Boithakata floating market adds spice to life
Dear readers, a few days back I went to the southern part of Bangladesh. A floating market in Pirojpur’s Boithakata, selling diversified agricultural products including seedlings, and even fuels, on boats, specially attracted my attention.
It was a cold winter day and dense fog made the journey a lot more risky than I had thought. Meanwhile, the ferry came late and we finally started our journey.
We reached Dirgha terminal on Bekar canal. From there we took a small boat to reach Gaokhali canal and took another boat to take a ride on Boithakata floating market.
Finally, at 7:00am in the morning, we reached Boithakata, a unique representation of riverine Bangladesh. Here, the livelihood is deeply connected with the river.
As we go by the boat, we are discovering the farming and crop diversity of this area. From a far away village, a farmer’s boat is heading towards Boithakata floating market.
“What is in there?”
“Are these hand-fried?”
Another farmer was crossing my boat. Had a little chat with him as well.
“Hello brother, what are you taking to the market?”
Looking at the water body with its banks covered with water hyacinth, I felt like going back in time, to an age where rivers were the heart of life and livelihood, serving as people’s most effective communication medium.
High and low tides, directly affecting the water level of rivers and canals, have a profound impact on the lives of people in the area.
“Are these seeds of chilli, brother?” I asked another farmer.
“Yes, they are,” he replied.
“Since when are you selling goods in this floating market?” I asked again.
“Since my childhood and now I’m 75 years old,” he replied.
“An age-old tradition, truly. I see you’re taking eggplants too,” I said.
“Yes, I also take eggplant seeds for sale,” he replied.
“That’s quite interesting. So not only crops, fruits and vegetables are sold, even the seeds,” I said.
“Yes, it’s completely a unique and traditional agricultural market on the water,” the farmer replied.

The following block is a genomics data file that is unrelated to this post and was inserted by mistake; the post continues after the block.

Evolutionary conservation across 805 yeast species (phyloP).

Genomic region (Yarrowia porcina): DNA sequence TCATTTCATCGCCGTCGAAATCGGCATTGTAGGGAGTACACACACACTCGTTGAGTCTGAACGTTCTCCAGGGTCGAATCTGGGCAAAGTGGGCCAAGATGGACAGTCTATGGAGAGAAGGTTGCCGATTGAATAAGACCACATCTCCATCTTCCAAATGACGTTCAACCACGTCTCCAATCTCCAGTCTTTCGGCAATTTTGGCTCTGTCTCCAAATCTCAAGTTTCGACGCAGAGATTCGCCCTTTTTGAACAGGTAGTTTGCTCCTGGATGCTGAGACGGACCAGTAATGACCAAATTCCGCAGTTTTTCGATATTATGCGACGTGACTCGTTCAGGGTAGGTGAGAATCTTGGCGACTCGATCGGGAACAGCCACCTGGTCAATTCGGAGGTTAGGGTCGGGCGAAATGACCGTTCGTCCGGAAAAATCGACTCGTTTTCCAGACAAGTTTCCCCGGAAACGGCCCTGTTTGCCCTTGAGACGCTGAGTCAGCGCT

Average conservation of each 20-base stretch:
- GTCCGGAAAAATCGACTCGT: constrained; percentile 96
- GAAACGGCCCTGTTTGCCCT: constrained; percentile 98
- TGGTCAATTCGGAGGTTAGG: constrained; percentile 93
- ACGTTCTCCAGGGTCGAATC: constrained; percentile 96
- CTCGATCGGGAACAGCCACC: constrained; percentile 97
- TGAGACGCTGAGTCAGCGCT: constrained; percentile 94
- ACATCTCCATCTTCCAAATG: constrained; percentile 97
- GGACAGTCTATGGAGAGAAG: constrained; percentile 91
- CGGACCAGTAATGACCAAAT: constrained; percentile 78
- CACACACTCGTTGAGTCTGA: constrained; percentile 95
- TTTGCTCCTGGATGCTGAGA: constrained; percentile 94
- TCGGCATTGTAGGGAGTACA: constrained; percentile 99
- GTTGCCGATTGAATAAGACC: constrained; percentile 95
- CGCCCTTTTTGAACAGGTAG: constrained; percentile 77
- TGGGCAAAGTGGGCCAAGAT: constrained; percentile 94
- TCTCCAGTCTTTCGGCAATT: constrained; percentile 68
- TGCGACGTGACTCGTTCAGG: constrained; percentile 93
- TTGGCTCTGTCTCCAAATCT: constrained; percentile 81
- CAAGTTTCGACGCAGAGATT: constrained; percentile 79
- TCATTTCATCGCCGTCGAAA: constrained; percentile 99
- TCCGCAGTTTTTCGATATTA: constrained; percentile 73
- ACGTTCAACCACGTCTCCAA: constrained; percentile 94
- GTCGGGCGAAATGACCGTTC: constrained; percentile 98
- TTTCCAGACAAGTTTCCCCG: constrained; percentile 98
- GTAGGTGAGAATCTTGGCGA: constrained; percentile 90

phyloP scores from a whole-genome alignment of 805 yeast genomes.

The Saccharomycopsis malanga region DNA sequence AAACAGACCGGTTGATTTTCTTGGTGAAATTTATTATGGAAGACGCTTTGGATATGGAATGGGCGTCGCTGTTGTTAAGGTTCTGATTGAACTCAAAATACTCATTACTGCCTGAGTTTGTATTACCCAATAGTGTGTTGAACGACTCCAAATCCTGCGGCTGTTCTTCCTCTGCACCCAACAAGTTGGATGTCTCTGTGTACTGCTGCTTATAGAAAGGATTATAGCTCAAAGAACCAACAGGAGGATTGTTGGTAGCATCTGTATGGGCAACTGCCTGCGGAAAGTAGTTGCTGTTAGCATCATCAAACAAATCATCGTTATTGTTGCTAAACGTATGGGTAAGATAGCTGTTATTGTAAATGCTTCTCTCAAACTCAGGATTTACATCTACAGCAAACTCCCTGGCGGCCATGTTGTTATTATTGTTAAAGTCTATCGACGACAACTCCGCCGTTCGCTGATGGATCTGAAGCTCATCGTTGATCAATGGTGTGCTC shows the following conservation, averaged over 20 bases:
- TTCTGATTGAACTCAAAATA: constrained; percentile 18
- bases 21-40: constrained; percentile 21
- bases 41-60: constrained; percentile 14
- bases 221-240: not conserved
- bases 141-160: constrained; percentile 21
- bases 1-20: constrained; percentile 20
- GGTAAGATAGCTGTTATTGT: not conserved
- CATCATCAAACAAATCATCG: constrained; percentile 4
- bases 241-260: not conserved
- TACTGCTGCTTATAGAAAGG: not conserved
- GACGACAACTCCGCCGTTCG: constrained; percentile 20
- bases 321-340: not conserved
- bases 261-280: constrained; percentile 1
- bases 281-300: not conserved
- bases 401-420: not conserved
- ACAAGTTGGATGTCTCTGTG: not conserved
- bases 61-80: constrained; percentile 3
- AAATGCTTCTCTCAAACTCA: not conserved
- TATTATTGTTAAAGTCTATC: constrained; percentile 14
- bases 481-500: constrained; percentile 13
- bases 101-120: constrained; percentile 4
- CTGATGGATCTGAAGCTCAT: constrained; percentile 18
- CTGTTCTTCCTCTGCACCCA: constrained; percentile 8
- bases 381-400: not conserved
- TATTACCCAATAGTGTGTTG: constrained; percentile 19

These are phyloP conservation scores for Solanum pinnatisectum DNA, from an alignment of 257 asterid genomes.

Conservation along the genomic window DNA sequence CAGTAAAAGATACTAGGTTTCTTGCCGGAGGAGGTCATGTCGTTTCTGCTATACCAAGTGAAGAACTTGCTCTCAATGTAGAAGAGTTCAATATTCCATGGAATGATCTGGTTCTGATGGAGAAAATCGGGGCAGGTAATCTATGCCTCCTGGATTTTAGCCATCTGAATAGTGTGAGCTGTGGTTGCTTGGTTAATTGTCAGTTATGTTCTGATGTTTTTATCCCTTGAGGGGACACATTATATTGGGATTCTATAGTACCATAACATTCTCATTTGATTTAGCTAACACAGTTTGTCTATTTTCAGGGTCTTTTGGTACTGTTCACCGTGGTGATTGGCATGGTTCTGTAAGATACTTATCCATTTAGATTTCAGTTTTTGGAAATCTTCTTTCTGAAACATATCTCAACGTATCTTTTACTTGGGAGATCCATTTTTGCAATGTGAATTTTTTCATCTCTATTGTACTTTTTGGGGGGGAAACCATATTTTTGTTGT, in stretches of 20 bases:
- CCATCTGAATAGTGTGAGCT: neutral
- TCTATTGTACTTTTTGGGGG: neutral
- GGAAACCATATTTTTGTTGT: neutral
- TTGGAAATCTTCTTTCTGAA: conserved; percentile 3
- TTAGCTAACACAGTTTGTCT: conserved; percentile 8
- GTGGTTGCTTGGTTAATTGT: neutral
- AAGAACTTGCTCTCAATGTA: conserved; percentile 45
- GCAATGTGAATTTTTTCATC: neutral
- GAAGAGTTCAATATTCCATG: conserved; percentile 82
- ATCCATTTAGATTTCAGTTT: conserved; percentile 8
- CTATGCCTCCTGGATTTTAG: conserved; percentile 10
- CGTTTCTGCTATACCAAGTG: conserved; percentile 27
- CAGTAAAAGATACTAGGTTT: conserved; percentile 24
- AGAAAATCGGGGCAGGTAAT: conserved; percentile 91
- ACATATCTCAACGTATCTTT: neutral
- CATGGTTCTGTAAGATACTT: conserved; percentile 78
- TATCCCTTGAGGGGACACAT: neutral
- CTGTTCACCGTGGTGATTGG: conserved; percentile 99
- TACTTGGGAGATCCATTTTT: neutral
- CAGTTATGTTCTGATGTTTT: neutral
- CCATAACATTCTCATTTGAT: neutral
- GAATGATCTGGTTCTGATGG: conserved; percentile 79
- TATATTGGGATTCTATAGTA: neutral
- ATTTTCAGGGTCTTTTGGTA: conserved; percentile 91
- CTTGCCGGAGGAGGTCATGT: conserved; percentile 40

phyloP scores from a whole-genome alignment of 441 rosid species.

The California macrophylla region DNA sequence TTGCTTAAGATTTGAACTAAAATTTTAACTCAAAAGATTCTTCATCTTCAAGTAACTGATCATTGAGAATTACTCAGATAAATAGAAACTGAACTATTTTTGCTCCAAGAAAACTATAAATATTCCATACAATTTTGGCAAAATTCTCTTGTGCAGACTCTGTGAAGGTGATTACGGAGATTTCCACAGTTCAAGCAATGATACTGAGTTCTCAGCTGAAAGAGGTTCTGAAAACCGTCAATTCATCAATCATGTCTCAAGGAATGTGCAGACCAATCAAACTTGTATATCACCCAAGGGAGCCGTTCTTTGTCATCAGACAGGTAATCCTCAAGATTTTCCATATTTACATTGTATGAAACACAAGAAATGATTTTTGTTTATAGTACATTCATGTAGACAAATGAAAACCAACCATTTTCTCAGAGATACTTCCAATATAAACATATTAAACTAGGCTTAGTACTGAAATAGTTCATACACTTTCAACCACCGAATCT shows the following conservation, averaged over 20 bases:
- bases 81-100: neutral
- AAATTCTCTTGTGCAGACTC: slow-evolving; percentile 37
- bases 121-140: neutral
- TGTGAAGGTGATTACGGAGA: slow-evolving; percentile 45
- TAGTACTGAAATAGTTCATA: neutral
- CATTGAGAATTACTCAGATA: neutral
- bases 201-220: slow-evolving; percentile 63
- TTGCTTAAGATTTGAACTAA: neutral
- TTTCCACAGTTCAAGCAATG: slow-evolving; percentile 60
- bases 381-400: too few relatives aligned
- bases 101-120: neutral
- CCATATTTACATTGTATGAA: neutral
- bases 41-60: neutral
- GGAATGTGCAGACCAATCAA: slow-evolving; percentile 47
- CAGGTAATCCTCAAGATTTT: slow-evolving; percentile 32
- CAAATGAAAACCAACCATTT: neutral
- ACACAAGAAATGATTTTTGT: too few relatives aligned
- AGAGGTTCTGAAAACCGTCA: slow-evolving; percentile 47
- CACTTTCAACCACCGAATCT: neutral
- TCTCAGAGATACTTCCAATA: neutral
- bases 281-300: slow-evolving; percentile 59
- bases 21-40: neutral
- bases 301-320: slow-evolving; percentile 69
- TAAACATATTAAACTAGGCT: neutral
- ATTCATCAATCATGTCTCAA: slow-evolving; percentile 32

However, due to the cold and foggy weather, farmers are getting a little less price than expected.
Since 1962, Boithakata floating market is going on. During the Liberation War of 1971, many people came here as the Pakistani army launched attacks at the central zones. Those people started business at this market and helped to expand it gradually.
This floating market doesn’t have any structure. Flocks of boats arrive on the river, and the market buzzes with buyers and sellers. By noon, the sale stops and all the boats leave, giving back the river area its usual look. However, maintaining routine, every Saturday and Tuesday, the market starts again here at this same place and time.
Our southern part is filled with nature and life. River here is the centre of all diversity. There are traditional river-centred trade measures in many countries around the world. Australia, China, Thailand, Vietnam, even Myanmar, are running booming tourist trade focusing on river-based markets. Very recently, we had gone to a bordering water village of China’s commercial city Shanghai. The thousand-year-old floating village is now a highly attractive place.
I would call out to the government and private institutions to turn the traditional floating market of the south into an agro-tourism aspect.
Dear readers, you all know that some parts of Bangladesh have been recognized as Globally Important Agricultural Heritage Systems for its traditional farming system in 2015 by FAO and GIAHS steering committee. The reason behind it was Bangladeshi farmers had developed unique hydroponics system in which plants can grow on water on floating organic bed of water hyacinth, algae and other plant residues.
Floating market is a traditional market system that utilizes the farmers’ resources and skill to sell agricultural goods almost all the year round providing numerous social, economic, agricultural and ecological benefits to the local population. Let our rivers and canals be the true destination of culture, productivity and prosperity.